Can Privacy Rights Survive?
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When it comes to privacy, ever more intrusive collection technologies are being rolled out, such as online tracking mechanisms, spyware, face recognition systems, location tracking devices and even thermal imaging, a Senate Commerce Committee panel was told today.
And, Jason Catlett, president of Junkbusters.com and a visiting fellow at the Kennedy School of Government at Harvard, said in a written statement that "advances in 'cloaking' technologies are always outstripped by advances in collection technologies, both in capabilities and degree of adoption."
Also today, the American Civil Liberties Union and House Majority Leader Dick Armey, R-TX, issued a joint statement calling on all state and local governments to stop using cameras and the Internet to intrude on citizens before privacy in America "is so diminished that it becomes nothing more than a fond memory."
Armey said he will ask the General Accounting Office to study the extent to which the federal government is funding computerized facial-recognition technologies of the type in operation in Colorado and in Tampa, FL and used at this year's Super Bowl.
In Colorado, the Department of Motor Vehicles is moving ahead with a plan approved by the Legislature to create a database containing computerized three-dimensional facial maps of all those applying for driver's licenses. Used in conjunction with facial-recognition software, for example, the Colorado database could allow the public movements of every citizen in the state to be identified, tracked, recorded and stored, the ACLU said.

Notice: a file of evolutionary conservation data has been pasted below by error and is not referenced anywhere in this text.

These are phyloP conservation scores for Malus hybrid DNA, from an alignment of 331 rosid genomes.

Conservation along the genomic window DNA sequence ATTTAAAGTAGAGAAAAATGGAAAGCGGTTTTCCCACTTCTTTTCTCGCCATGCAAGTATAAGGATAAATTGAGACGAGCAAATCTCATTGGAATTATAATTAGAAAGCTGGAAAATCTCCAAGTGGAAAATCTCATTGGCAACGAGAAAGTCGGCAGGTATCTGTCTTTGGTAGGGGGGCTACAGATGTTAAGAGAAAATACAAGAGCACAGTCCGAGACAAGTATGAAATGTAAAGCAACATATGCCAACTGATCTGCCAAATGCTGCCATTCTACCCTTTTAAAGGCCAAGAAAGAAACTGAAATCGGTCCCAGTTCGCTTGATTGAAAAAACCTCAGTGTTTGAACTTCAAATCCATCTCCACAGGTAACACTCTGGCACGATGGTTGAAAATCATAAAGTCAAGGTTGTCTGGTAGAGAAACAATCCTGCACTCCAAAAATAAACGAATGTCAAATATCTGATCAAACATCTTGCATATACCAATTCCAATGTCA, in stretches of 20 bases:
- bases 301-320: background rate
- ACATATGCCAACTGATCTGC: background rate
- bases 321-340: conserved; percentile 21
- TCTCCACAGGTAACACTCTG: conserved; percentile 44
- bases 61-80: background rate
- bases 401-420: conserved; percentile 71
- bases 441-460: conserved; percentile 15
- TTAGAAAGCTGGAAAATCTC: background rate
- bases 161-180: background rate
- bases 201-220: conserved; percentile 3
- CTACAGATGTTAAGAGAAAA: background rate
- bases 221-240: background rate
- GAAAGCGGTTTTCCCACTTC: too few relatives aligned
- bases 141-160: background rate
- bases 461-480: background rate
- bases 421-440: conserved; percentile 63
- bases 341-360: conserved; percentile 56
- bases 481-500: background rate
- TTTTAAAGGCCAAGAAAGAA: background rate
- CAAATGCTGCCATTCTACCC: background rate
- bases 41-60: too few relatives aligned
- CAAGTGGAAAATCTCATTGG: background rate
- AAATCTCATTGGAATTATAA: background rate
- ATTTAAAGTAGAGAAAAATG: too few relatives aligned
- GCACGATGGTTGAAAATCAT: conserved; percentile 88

In his decidedly downbeat testimony in Washington today, Catlett said that "each week brings another Love Canal of privacy to light."
"Privacy will not survive without strong acts of will by democratic government," he said. "... it is up to you (Congress) to require all organizations that handle information about people to treat it fairly. Unless you do that, our society will not enjoy the benefits that our technology and economy could deliver, and we will be robbed of something that is very necessary to a dignified human existence: privacy."
The complete text of his testimony is available here.
Meanwhile, opt-in e-mail marketing company NetCreations Inc. issued a statement for the hearing, making a case for its form of privacy protection.
"It is our firm belief that opt-in does more than protect the rights of the list members - it also makes the best business sense: opt-in lists reach a more targeted audience more quickly and cost effectively."
On Tuesday, the Privacy Leadership Initiative (PLI) said new research shows that the American public sees a role for business and government in privacy protection, "but consumers clearly view themselves as the first line of defense in the escalating battle for control of their personal information."
The study, conducted for PLI by Harris Interactive, was expanded from a beta survey last December, and is intended to track changes and trends with regard to consumer privacy experiences and expectations.
"People are telling government and industry that they want the most control and responsibility for protecting their privacy, and that they are prepared to exercise that responsibility when given the tools to do so," said John Kamp, acting executive director of the PLI.
The study found that consumers are increasingly paying attention to online privacy statements (82 percent in April vs. 73 percent in December). Still, a majority (59 percent) still feels that businesses do not do a good job of informing consumers about what they do with their personal information. And 43 percent of online users feel businesses have no incentive to protect consumer privacy.
"Privacy notices must be dramatically simplified -- both online and off," Kamp said.
The PLI is a partnership of CEOs from 15 major corporations and nine business associations, almost all with a stake in online marketing, including DoubleClick and Harris Interactive, as well as IBM, Intel, Proctor & Gamble and Dell Computer.